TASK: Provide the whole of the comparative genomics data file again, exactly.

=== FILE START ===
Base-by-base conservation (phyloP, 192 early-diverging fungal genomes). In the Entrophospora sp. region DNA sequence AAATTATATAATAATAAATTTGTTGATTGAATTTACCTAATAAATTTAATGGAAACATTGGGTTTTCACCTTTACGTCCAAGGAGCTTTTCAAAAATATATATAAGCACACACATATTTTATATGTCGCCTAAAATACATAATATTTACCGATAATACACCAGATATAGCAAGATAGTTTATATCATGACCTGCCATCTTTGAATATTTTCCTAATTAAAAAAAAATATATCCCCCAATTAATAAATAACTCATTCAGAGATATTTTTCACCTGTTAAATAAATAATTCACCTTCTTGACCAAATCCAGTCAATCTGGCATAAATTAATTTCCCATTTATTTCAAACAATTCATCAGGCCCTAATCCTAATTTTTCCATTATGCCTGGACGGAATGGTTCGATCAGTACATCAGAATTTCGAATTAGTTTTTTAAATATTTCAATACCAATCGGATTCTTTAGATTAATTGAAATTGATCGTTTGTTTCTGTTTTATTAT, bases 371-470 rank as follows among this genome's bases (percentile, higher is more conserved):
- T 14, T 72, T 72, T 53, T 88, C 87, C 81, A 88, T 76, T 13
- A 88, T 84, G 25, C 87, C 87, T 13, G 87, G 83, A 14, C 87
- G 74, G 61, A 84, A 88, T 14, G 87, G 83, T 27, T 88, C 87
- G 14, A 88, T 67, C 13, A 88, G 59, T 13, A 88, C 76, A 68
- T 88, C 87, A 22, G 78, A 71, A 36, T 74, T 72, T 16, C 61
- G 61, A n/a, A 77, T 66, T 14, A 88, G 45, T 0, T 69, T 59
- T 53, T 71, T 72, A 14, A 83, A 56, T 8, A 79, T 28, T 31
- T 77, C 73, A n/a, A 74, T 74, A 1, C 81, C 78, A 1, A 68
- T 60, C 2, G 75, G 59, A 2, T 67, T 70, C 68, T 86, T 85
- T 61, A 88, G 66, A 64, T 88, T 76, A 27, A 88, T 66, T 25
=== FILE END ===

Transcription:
Base-by-base conservation (phyloP, 192 early-diverging fungal genomes). In the Entrophospora sp. region DNA sequence AAATTATATAATAATAAATTTGTTGATTGAATTTACCTAATAAATTTAATGGAAACATTGGGTTTTCACCTTTACGTCCAAGGAGCTTTTCAAAAATATATATAAGCACACACATATTTTATATGTCGCCTAAAATACATAATATTTACCGATAATACACCAGATATAGCAAGATAGTTTATATCATGACCTGCCATCTTTGAATATTTTCCTAATTAAAAAAAAATATATCCCCCAATTAATAAATAACTCATTCAGAGATATTTTTCACCTGTTAAATAAATAATTCACCTTCTTGACCAAATCCAGTCAATCTGGCATAAATTAATTTCCCATTTATTTCAAACAATTCATCAGGCCCTAATCCTAATTTTTCCATTATGCCTGGACGGAATGGTTCGATCAGTACATCAGAATTTCGAATTAGTTTTTTAAATATTTCAATACCAATCGGATTCTTTAGATTAATTGAAATTGATCGTTTGTTTCTGTTTTATTAT, bases 371-470 rank as follows among this genome's bases (percentile, higher is more conserved):
- T 14, T 72, T 72, T 53, T 88, C 87, C 81, A 88, T 76, T 13
- A 88, T 84, G 25, C 87, C 87, T 13, G 87, G 83, A 14, C 87
- G 74, G 61, A 84, A 88, T 14, G 87, G 83, T 27, T 88, C 87
- G 14, A 88, T 67, C 13, A 88, G 59, T 13, A 88, C 76, A 68
- T 88, C 87, A 22, G 78, A 71, A 36, T 74, T 72, T 16, C 61
- G 61, A n/a, A 77, T 66, T 14, A 88, G 45, T 0, T 69, T 59
- T 53, T 71, T 72, A 14, A 83, A 56, T 8, A 79, T 28, T 31
- T 77, C 73, A n/a, A 74, T 74, A 1, C 81, C 78, A 1, A 68
- T 60, C 2, G 75, G 59, A 2, T 67, T 70, C 68, T 86, T 85
- T 61, A 88, G 66, A 64, T 88, T 76, A 27, A 88, T 66, T 25